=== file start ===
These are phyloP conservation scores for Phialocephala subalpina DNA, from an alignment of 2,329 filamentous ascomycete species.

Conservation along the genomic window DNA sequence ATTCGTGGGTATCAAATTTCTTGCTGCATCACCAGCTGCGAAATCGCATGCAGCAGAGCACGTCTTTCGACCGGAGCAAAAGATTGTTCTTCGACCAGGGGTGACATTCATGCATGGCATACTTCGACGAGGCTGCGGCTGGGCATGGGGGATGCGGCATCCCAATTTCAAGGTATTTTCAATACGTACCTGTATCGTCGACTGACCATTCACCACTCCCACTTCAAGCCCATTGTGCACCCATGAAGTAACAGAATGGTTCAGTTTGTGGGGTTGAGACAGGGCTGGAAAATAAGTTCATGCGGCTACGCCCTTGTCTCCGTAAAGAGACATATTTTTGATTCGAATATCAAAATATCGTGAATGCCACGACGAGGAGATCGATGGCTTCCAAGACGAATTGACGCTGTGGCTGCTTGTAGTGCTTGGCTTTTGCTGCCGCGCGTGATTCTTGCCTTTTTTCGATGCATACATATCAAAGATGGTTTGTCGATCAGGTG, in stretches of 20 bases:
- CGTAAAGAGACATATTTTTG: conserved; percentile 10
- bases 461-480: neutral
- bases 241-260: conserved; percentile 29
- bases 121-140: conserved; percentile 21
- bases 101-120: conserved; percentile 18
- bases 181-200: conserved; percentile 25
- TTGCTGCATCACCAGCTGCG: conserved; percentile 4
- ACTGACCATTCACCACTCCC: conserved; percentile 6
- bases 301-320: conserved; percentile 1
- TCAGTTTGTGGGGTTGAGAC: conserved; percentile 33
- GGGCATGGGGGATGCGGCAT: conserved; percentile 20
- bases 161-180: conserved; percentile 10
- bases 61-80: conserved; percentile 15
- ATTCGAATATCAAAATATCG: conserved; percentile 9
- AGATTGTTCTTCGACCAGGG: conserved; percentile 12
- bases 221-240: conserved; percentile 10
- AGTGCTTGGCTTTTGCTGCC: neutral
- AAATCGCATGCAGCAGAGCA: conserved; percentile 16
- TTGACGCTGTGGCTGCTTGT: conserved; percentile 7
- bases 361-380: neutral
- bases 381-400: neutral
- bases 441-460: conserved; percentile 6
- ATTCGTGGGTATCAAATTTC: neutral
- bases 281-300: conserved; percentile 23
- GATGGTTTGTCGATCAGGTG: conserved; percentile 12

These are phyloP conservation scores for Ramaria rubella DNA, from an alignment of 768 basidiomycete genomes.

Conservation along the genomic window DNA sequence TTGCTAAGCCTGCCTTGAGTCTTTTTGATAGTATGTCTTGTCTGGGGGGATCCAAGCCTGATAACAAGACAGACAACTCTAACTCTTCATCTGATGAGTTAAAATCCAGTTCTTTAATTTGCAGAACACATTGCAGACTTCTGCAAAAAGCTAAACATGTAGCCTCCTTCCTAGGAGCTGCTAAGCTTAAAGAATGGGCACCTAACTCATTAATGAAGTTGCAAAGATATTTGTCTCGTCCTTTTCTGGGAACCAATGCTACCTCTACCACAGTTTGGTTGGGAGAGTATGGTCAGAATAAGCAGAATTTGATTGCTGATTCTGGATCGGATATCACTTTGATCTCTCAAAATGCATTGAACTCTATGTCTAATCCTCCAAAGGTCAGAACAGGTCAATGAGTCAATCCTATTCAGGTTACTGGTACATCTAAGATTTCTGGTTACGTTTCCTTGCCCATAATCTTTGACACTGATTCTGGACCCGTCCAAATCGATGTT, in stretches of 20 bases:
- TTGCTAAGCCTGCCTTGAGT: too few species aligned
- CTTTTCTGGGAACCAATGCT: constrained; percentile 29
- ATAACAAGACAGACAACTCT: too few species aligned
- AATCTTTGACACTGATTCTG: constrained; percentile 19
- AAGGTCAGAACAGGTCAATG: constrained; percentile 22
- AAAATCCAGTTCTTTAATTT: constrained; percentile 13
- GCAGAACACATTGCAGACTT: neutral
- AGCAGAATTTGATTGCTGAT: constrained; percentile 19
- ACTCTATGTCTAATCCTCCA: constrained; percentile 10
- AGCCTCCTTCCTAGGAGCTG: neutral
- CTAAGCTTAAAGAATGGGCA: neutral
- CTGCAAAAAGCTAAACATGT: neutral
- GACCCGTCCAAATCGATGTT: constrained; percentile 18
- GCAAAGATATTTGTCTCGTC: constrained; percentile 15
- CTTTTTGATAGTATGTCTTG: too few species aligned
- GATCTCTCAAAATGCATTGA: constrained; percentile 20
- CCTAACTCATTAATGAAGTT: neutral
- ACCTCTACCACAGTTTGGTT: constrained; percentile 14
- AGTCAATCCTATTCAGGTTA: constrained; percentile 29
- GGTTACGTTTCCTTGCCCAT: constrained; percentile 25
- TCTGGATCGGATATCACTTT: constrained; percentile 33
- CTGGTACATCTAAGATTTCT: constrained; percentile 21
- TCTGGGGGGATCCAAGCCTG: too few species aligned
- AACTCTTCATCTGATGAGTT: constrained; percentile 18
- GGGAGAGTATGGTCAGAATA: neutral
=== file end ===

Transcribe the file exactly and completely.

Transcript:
These are phyloP conservation scores for Phialocephala subalpina DNA, from an alignment of 2,329 filamentous ascomycete species.

Conservation along the genomic window DNA sequence ATTCGTGGGTATCAAATTTCTTGCTGCATCACCAGCTGCGAAATCGCATGCAGCAGAGCACGTCTTTCGACCGGAGCAAAAGATTGTTCTTCGACCAGGGGTGACATTCATGCATGGCATACTTCGACGAGGCTGCGGCTGGGCATGGGGGATGCGGCATCCCAATTTCAAGGTATTTTCAATACGTACCTGTATCGTCGACTGACCATTCACCACTCCCACTTCAAGCCCATTGTGCACCCATGAAGTAACAGAATGGTTCAGTTTGTGGGGTTGAGACAGGGCTGGAAAATAAGTTCATGCGGCTACGCCCTTGTCTCCGTAAAGAGACATATTTTTGATTCGAATATCAAAATATCGTGAATGCCACGACGAGGAGATCGATGGCTTCCAAGACGAATTGACGCTGTGGCTGCTTGTAGTGCTTGGCTTTTGCTGCCGCGCGTGATTCTTGCCTTTTTTCGATGCATACATATCAAAGATGGTTTGTCGATCAGGTG, in stretches of 20 bases:
- CGTAAAGAGACATATTTTTG: conserved; percentile 10
- bases 461-480: neutral
- bases 241-260: conserved; percentile 29
- bases 121-140: conserved; percentile 21
- bases 101-120: conserved; percentile 18
- bases 181-200: conserved; percentile 25
- TTGCTGCATCACCAGCTGCG: conserved; percentile 4
- ACTGACCATTCACCACTCCC: conserved; percentile 6
- bases 301-320: conserved; percentile 1
- TCAGTTTGTGGGGTTGAGAC: conserved; percentile 33
- GGGCATGGGGGATGCGGCAT: conserved; percentile 20
- bases 161-180: conserved; percentile 10
- bases 61-80: conserved; percentile 15
- ATTCGAATATCAAAATATCG: conserved; percentile 9
- AGATTGTTCTTCGACCAGGG: conserved; percentile 12
- bases 221-240: conserved; percentile 10
- AGTGCTTGGCTTTTGCTGCC: neutral
- AAATCGCATGCAGCAGAGCA: conserved; percentile 16
- TTGACGCTGTGGCTGCTTGT: conserved; percentile 7
- bases 361-380: neutral
- bases 381-400: neutral
- bases 441-460: conserved; percentile 6
- ATTCGTGGGTATCAAATTTC: neutral
- bases 281-300: conserved; percentile 23
- GATGGTTTGTCGATCAGGTG: conserved; percentile 12

These are phyloP conservation scores for Ramaria rubella DNA, from an alignment of 768 basidiomycete genomes.

Conservation along the genomic window DNA sequence TTGCTAAGCCTGCCTTGAGTCTTTTTGATAGTATGTCTTGTCTGGGGGGATCCAAGCCTGATAACAAGACAGACAACTCTAACTCTTCATCTGATGAGTTAAAATCCAGTTCTTTAATTTGCAGAACACATTGCAGACTTCTGCAAAAAGCTAAACATGTAGCCTCCTTCCTAGGAGCTGCTAAGCTTAAAGAATGGGCACCTAACTCATTAATGAAGTTGCAAAGATATTTGTCTCGTCCTTTTCTGGGAACCAATGCTACCTCTACCACAGTTTGGTTGGGAGAGTATGGTCAGAATAAGCAGAATTTGATTGCTGATTCTGGATCGGATATCACTTTGATCTCTCAAAATGCATTGAACTCTATGTCTAATCCTCCAAAGGTCAGAACAGGTCAATGAGTCAATCCTATTCAGGTTACTGGTACATCTAAGATTTCTGGTTACGTTTCCTTGCCCATAATCTTTGACACTGATTCTGGACCCGTCCAAATCGATGTT, in stretches of 20 bases:
- TTGCTAAGCCTGCCTTGAGT: too few species aligned
- CTTTTCTGGGAACCAATGCT: constrained; percentile 29
- ATAACAAGACAGACAACTCT: too few species aligned
- AATCTTTGACACTGATTCTG: constrained; percentile 19
- AAGGTCAGAACAGGTCAATG: constrained; percentile 22
- AAAATCCAGTTCTTTAATTT: constrained; percentile 13
- GCAGAACACATTGCAGACTT: neutral
- AGCAGAATTTGATTGCTGAT: constrained; percentile 19
- ACTCTATGTCTAATCCTCCA: constrained; percentile 10
- AGCCTCCTTCCTAGGAGCTG: neutral
- CTAAGCTTAAAGAATGGGCA: neutral
- CTGCAAAAAGCTAAACATGT: neutral
- GACCCGTCCAAATCGATGTT: constrained; percentile 18
- GCAAAGATATTTGTCTCGTC: constrained; percentile 15
- CTTTTTGATAGTATGTCTTG: too few species aligned
- GATCTCTCAAAATGCATTGA: constrained; percentile 20
- CCTAACTCATTAATGAAGTT: neutral
- ACCTCTACCACAGTTTGGTT: constrained; percentile 14
- AGTCAATCCTATTCAGGTTA: constrained; percentile 29
- GGTTACGTTTCCTTGCCCAT: constrained; percentile 25
- TCTGGATCGGATATCACTTT: constrained; percentile 33
- CTGGTACATCTAAGATTTCT: constrained; percentile 21
- TCTGGGGGGATCCAAGCCTG: too few species aligned
- AACTCTTCATCTGATGAGTT: constrained; percentile 18
- GGGAGAGTATGGTCAGAATA: neutral